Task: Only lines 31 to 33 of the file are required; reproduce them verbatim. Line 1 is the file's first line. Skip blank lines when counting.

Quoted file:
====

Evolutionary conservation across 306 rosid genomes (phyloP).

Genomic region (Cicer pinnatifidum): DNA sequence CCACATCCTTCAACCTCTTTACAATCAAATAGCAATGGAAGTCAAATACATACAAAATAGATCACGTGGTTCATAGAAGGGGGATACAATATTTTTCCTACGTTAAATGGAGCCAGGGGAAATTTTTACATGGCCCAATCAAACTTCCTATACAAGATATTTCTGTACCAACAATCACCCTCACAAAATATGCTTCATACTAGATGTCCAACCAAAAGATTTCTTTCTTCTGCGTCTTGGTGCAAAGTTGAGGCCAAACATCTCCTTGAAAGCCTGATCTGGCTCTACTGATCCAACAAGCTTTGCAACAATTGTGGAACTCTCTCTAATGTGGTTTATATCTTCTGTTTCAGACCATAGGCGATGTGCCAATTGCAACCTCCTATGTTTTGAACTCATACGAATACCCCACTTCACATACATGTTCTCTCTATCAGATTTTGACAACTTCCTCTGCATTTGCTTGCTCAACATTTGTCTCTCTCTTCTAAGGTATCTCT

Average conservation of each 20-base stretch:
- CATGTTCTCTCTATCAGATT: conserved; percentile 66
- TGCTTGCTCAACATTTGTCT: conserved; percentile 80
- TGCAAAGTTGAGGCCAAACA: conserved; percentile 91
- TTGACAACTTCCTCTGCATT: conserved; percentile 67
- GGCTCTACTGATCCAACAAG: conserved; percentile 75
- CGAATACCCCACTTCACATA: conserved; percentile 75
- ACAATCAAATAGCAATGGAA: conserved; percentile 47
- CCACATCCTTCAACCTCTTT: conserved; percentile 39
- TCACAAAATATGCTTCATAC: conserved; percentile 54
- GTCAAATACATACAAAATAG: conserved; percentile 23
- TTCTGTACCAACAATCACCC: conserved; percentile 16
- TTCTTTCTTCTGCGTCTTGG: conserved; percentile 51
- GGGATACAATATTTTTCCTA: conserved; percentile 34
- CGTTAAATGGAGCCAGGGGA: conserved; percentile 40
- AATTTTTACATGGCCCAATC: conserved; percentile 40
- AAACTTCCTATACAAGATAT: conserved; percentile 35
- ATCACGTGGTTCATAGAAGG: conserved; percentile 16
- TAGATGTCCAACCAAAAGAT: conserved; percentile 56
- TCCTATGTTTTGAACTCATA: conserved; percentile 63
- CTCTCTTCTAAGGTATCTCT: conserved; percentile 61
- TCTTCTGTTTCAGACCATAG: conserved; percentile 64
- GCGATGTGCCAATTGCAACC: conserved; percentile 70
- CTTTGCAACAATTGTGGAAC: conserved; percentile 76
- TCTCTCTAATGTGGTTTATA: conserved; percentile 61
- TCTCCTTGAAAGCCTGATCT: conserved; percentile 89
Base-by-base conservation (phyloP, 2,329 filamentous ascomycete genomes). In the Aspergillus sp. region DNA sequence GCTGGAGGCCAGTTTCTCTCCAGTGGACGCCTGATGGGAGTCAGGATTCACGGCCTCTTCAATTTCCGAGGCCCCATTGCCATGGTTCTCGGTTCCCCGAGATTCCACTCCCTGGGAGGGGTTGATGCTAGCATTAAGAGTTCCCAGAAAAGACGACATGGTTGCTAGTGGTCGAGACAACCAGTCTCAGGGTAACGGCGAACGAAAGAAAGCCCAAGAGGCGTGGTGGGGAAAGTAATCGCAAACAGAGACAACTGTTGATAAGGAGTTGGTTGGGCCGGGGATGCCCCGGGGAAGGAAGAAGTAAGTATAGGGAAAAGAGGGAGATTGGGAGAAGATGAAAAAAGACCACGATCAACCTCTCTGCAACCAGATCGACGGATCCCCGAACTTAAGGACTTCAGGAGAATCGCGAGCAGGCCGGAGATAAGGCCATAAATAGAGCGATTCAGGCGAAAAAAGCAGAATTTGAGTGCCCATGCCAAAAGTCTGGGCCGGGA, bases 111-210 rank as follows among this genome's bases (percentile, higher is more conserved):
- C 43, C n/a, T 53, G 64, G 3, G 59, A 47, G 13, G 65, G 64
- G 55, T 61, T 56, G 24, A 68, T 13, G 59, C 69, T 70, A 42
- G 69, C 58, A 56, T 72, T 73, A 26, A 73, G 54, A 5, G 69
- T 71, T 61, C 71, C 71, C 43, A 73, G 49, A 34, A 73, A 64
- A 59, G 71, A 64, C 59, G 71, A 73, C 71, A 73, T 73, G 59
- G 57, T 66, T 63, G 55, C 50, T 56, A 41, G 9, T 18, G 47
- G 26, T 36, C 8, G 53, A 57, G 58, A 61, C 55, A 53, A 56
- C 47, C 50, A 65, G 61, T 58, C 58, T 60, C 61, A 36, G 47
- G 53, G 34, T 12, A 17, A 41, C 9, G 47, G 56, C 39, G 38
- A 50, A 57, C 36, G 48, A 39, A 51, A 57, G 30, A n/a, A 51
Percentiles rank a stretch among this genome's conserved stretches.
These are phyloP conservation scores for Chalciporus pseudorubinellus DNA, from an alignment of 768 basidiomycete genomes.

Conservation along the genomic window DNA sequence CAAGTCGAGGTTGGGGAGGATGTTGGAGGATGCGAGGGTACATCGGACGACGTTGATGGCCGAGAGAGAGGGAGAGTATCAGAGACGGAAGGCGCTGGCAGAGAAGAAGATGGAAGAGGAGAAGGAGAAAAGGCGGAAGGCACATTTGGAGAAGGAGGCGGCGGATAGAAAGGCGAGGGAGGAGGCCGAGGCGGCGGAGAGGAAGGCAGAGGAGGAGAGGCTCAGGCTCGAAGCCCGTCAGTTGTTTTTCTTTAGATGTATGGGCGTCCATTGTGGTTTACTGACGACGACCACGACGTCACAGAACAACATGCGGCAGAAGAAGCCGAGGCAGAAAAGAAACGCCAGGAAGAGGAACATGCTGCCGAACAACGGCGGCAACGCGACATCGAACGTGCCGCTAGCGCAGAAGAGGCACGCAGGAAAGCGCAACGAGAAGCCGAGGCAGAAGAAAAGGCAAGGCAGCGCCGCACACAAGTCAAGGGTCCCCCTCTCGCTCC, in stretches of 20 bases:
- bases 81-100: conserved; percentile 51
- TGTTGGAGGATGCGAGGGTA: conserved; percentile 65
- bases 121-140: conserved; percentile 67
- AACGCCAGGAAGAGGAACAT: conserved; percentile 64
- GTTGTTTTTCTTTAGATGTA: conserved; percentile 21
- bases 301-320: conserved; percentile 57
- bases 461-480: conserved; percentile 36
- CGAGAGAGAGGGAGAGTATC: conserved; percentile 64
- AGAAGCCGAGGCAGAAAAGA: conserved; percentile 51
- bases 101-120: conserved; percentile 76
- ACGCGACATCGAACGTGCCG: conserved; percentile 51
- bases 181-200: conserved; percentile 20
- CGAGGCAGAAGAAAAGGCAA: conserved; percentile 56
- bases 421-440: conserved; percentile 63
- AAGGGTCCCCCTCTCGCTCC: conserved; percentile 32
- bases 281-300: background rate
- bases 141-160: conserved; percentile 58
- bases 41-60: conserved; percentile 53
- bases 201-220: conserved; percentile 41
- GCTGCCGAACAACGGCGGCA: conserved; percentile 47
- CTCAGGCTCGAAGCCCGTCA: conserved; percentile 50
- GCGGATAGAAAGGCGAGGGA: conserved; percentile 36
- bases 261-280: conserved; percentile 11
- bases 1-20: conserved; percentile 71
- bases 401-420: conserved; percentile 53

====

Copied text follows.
- G 55, T 61, T 56, G 24, A 68, T 13, G 59, C 69, T 70, A 42
- G 69, C 58, A 56, T 72, T 73, A 26, A 73, G 54, A 5, G 69
- T 71, T 61, C 71, C 71, C 43, A 73, G 49, A 34, A 73, A 64